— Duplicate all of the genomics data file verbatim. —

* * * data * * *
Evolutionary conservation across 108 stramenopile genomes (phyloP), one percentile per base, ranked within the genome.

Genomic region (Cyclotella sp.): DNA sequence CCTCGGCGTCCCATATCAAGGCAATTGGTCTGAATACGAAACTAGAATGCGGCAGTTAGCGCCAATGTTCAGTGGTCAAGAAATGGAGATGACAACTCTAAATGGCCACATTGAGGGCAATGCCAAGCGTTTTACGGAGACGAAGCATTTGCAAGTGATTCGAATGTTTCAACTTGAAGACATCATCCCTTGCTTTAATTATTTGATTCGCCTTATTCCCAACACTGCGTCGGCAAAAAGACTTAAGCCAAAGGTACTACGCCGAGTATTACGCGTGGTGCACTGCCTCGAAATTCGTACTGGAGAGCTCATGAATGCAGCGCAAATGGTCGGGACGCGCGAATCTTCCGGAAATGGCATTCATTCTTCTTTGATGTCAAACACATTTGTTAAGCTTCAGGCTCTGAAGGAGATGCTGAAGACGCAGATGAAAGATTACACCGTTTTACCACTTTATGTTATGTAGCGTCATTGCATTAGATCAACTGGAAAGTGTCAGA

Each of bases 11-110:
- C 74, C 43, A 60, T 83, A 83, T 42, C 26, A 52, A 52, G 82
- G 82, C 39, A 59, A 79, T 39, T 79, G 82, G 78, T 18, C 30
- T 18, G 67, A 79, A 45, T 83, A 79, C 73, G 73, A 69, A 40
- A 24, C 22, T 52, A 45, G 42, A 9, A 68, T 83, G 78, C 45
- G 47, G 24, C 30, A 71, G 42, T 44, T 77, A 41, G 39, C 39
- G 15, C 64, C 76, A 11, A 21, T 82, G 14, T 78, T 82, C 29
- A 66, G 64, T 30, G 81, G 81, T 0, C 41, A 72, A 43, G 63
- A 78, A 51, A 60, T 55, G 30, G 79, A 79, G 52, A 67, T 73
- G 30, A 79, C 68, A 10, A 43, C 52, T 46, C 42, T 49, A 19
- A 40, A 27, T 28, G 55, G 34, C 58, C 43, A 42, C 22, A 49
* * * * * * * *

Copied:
Evolutionary conservation across 108 stramenopile genomes (phyloP), one percentile per base, ranked within the genome.

Genomic region (Cyclotella sp.): DNA sequence CCTCGGCGTCCCATATCAAGGCAATTGGTCTGAATACGAAACTAGAATGCGGCAGTTAGCGCCAATGTTCAGTGGTCAAGAAATGGAGATGACAACTCTAAATGGCCACATTGAGGGCAATGCCAAGCGTTTTACGGAGACGAAGCATTTGCAAGTGATTCGAATGTTTCAACTTGAAGACATCATCCCTTGCTTTAATTATTTGATTCGCCTTATTCCCAACACTGCGTCGGCAAAAAGACTTAAGCCAAAGGTACTACGCCGAGTATTACGCGTGGTGCACTGCCTCGAAATTCGTACTGGAGAGCTCATGAATGCAGCGCAAATGGTCGGGACGCGCGAATCTTCCGGAAATGGCATTCATTCTTCTTTGATGTCAAACACATTTGTTAAGCTTCAGGCTCTGAAGGAGATGCTGAAGACGCAGATGAAAGATTACACCGTTTTACCACTTTATGTTATGTAGCGTCATTGCATTAGATCAACTGGAAAGTGTCAGA

Each of bases 11-110:
- C 74, C 43, A 60, T 83, A 83, T 42, C 26, A 52, A 52, G 82
- G 82, C 39, A 59, A 79, T 39, T 79, G 82, G 78, T 18, C 30
- T 18, G 67, A 79, A 45, T 83, A 79, C 73, G 73, A 69, A 40
- A 24, C 22, T 52, A 45, G 42, A 9, A 68, T 83, G 78, C 45
- G 47, G 24, C 30, A 71, G 42, T 44, T 77, A 41, G 39, C 39
- G 15, C 64, C 76, A 11, A 21, T 82, G 14, T 78, T 82, C 29
- A 66, G 64, T 30, G 81, G 81, T 0, C 41, A 72, A 43, G 63
- A 78, A 51, A 60, T 55, G 30, G 79, A 79, G 52, A 67, T 73
- G 30, A 79, C 68, A 10, A 43, C 52, T 46, C 42, T 49, A 19
- A 40, A 27, T 28, G 55, G 34, C 58, C 43, A 42, C 22, A 49